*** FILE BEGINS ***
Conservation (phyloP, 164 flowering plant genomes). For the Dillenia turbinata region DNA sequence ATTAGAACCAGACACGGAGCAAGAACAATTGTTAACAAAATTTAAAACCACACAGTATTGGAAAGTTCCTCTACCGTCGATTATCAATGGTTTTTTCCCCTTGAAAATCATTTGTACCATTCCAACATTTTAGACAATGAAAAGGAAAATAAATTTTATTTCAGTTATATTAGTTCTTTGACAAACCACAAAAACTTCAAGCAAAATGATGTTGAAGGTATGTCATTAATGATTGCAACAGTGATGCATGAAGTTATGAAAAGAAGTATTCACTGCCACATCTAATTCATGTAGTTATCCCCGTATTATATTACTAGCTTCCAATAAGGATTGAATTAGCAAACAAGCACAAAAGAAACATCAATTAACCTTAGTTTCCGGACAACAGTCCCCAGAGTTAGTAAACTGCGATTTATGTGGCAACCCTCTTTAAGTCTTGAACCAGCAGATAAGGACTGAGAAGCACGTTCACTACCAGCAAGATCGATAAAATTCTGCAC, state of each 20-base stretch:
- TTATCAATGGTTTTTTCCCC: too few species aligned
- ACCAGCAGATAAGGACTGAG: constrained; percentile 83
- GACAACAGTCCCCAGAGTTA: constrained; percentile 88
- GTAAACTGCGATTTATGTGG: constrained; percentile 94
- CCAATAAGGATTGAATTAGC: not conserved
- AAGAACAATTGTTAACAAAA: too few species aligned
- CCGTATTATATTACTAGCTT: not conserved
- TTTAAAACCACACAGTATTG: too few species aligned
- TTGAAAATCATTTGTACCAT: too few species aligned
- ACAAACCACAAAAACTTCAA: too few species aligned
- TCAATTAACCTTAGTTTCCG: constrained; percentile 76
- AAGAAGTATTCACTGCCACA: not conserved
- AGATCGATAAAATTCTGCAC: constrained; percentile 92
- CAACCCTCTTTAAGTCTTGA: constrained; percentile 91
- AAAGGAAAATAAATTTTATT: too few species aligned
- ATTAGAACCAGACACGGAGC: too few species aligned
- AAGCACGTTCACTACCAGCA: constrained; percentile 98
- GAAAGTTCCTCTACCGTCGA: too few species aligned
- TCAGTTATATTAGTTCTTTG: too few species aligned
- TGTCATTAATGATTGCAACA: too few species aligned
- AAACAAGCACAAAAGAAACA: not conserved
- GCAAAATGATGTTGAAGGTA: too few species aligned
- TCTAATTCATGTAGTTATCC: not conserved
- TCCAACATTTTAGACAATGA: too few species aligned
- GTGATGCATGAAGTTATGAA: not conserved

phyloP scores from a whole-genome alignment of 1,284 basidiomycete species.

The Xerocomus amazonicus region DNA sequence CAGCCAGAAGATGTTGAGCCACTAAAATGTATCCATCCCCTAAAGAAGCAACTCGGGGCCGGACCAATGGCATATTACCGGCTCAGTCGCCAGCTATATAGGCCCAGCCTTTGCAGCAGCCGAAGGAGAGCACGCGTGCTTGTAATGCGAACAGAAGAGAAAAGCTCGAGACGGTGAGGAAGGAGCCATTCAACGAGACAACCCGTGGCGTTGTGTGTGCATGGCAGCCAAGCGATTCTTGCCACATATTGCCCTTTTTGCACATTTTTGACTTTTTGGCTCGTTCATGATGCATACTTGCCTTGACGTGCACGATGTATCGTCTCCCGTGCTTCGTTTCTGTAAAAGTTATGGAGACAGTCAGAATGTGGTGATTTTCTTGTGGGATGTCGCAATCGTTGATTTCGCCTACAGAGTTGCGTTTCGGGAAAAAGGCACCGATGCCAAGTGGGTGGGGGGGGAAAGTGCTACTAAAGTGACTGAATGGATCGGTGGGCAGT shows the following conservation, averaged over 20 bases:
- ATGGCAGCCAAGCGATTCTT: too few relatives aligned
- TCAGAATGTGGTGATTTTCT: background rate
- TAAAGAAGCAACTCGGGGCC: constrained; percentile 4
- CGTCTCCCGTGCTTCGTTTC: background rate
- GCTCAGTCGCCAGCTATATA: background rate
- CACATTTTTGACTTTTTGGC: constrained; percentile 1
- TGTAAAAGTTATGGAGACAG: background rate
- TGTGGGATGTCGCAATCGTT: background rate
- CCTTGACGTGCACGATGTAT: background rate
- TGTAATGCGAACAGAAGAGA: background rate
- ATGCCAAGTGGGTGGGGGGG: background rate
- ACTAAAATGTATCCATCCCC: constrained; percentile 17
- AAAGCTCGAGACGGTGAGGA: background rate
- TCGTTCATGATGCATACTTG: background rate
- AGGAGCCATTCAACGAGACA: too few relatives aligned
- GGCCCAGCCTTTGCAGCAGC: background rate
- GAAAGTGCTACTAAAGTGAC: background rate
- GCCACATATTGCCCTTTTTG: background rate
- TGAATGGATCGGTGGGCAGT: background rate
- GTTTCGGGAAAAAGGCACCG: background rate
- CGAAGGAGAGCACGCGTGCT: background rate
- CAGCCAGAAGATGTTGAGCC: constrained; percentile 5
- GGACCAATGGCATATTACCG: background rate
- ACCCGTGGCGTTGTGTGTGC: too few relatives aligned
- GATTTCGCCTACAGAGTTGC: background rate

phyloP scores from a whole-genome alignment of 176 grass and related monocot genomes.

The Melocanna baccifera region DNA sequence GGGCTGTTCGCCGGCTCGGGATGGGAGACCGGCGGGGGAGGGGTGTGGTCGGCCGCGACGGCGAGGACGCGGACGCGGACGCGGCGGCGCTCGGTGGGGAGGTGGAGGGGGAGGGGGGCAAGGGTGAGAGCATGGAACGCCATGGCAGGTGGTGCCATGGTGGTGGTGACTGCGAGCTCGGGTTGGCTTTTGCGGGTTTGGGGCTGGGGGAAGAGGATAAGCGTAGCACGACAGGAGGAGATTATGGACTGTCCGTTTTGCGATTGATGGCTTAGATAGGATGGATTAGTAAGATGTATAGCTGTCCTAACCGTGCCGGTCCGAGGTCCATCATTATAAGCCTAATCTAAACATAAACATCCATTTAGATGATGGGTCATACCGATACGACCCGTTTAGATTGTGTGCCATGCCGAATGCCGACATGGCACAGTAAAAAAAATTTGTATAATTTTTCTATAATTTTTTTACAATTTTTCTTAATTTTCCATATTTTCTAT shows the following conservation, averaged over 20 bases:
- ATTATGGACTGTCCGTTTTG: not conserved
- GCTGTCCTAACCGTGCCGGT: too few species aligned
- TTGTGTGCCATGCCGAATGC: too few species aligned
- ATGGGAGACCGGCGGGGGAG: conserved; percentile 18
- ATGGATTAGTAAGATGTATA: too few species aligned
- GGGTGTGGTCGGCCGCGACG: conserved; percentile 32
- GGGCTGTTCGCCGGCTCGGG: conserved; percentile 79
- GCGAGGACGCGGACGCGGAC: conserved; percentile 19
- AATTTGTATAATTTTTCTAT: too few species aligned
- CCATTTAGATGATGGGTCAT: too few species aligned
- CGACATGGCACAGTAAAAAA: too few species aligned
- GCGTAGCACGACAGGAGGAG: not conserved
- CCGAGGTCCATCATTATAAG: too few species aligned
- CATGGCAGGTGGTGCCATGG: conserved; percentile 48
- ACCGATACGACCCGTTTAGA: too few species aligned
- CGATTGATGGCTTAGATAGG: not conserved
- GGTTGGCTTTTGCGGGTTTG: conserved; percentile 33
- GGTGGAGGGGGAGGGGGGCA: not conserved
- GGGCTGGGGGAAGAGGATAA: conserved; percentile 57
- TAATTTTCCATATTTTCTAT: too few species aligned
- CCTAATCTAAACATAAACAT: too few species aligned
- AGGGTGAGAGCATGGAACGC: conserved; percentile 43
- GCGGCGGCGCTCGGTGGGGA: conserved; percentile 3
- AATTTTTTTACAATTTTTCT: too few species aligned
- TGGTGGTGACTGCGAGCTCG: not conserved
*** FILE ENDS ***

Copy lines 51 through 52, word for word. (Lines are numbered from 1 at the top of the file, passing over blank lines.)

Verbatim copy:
- GGACCAATGGCATATTACCG: background rate
- ACCCGTGGCGTTGTGTGTGC: too few relatives aligned